What is Acetazolamide?
The active ingredient acetazolamide is considered a carbonic anhydrase inhibitor type of medication. The medication works by reducing the amount of salts in the body to promote a loss of fluid from the body. It can decrease the amount of fluids created in the eye to reduce eye pressure and help prevent blindness caused by glaucoma. When taken along with other medication, the tablets may be useful in the treatment of some types of epilepsy. Some people may also use the medication to prevent and treat the severity and duration of the symptoms of acute altitude sickness (mountain sickness).
How is it used?
It is usually taken orally 1 to 4 times per day or as directed by a doctor. To prevent an upset stomach, the tablets should be taken with some food along with a full glass of water. Contact a doctor for the correct dosage and length of treatment as it will depend on the condition being treated and the patient's response to the therapy. The tablets should be taken whole and not broken, chewed or split as it may increase the risk of side effects.
Patients using may encounter unwanted side effects such as:
Contact a doctor immediately should side effects persist or encounter more severe side effects such as:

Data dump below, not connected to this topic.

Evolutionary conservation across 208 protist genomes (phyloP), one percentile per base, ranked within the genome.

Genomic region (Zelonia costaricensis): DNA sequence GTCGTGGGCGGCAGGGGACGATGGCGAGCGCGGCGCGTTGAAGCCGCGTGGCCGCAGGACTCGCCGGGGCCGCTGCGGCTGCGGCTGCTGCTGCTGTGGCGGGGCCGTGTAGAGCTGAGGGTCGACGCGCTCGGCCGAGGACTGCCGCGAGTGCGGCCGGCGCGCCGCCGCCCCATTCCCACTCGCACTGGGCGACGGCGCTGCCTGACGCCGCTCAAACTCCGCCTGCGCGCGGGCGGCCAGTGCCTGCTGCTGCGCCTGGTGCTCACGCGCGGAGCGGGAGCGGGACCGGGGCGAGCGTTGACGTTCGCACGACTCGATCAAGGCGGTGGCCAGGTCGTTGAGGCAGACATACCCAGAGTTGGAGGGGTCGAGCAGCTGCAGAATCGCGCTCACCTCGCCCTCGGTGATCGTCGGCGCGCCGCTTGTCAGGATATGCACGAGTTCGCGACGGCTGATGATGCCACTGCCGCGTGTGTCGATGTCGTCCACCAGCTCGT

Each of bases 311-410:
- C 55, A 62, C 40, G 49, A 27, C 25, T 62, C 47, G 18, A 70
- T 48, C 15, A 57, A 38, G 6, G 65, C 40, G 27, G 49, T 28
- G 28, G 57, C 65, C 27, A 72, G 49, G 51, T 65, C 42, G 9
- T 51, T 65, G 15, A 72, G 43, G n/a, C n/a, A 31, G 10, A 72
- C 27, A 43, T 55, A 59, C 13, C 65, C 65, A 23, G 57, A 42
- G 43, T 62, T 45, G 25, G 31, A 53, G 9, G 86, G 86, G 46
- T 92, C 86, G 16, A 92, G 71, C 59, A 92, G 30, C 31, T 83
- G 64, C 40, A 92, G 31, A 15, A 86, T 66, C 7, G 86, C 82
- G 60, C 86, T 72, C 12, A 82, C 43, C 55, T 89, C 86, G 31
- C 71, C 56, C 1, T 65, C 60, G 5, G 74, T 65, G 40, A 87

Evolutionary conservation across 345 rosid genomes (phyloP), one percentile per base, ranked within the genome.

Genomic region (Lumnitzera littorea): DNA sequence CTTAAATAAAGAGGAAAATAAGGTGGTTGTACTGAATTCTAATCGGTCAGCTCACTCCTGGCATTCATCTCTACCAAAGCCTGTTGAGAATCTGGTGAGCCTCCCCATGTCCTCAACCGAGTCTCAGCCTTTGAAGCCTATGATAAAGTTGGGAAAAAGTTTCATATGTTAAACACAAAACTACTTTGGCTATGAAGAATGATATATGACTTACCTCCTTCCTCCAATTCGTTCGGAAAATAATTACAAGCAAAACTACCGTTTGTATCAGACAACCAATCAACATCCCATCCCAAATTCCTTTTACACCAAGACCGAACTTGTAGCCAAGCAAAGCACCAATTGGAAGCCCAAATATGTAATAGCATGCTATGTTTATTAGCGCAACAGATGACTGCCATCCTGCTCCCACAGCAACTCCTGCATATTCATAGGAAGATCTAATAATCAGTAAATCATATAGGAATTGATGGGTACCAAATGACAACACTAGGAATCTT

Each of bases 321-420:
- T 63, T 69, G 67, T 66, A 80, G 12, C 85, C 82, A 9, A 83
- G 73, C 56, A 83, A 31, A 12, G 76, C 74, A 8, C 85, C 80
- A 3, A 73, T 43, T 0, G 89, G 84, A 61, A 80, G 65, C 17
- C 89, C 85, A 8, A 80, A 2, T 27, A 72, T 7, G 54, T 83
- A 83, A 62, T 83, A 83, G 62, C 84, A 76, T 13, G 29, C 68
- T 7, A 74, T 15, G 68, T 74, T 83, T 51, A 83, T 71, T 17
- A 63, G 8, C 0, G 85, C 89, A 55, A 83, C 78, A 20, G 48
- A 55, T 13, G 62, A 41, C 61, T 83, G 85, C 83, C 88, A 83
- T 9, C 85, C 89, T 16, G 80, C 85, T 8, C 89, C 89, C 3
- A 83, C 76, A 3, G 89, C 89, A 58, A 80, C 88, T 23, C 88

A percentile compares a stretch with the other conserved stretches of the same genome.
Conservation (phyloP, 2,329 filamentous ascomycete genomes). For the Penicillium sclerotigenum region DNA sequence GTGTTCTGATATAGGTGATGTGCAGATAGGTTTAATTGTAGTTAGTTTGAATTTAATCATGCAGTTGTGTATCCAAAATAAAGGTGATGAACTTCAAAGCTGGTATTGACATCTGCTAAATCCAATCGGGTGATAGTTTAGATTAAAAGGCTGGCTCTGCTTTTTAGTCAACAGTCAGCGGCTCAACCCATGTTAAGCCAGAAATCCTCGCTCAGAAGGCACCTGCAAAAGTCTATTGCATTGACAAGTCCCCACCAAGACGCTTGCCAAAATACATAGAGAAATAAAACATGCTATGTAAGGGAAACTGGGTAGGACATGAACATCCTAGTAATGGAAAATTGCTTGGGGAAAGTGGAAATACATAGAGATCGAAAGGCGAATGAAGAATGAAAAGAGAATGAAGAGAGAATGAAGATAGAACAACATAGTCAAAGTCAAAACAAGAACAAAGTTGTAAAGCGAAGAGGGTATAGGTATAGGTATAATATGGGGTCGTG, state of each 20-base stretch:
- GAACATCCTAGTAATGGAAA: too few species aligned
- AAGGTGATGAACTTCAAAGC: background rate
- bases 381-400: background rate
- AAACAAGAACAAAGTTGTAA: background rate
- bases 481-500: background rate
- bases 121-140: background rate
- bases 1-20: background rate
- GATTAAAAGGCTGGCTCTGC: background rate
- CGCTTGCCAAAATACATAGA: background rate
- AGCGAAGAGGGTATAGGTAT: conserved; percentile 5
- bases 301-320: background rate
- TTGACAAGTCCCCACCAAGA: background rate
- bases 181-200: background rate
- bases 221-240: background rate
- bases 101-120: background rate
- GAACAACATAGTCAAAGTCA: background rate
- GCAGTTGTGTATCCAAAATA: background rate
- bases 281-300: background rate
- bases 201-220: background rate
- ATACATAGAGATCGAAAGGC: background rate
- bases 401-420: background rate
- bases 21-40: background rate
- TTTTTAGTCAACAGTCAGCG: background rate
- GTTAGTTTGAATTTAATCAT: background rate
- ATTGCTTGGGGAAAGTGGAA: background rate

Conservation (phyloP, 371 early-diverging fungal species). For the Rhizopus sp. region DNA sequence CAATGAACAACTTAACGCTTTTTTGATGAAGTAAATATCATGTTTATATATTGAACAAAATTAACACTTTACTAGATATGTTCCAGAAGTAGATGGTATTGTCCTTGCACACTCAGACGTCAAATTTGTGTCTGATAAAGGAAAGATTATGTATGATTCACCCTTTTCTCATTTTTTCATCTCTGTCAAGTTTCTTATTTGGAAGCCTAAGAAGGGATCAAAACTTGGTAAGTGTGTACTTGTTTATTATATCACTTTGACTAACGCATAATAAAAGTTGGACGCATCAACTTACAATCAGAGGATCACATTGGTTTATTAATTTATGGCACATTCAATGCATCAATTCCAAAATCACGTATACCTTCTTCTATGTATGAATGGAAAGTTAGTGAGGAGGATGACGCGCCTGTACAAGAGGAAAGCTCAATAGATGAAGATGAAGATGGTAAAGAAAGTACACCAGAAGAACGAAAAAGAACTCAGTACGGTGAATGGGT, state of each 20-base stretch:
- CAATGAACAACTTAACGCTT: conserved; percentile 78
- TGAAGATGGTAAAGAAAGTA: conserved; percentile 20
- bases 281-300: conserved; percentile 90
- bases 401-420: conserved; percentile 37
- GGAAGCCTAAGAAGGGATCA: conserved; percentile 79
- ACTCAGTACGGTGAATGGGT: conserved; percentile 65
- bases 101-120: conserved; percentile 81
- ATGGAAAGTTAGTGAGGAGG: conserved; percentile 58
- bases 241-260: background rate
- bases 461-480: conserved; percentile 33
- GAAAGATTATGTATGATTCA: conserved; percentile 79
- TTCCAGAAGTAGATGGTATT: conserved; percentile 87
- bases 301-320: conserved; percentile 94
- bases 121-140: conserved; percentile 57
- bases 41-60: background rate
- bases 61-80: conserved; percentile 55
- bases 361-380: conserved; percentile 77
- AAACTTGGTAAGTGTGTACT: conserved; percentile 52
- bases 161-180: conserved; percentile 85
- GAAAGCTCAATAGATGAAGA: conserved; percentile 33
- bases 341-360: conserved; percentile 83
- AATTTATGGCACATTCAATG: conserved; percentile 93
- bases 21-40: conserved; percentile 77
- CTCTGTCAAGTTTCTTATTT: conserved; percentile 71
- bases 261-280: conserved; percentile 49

Immediately proceed to your nearest emergency department if you suffer an allergic reaction. Symptoms usually associated with such a reaction include difficulty breathing or swallowing, chest tightness, swelling, skin rashes, and hives.
It is not always suitable for all patients. Always consult your health care provider prior to using this medication if you are pregnant, breastfeeding, trying to conceive, using any other medication (prescription or non-prescription), using any herbal products or supplements, or if you have any allergies or other health problems.
The correct dosage and prescription commonly depend on the patient and the condition being treated. Do not adjust your dosage without the approval of your health care provider. This product is only for use as prescribed and instructed.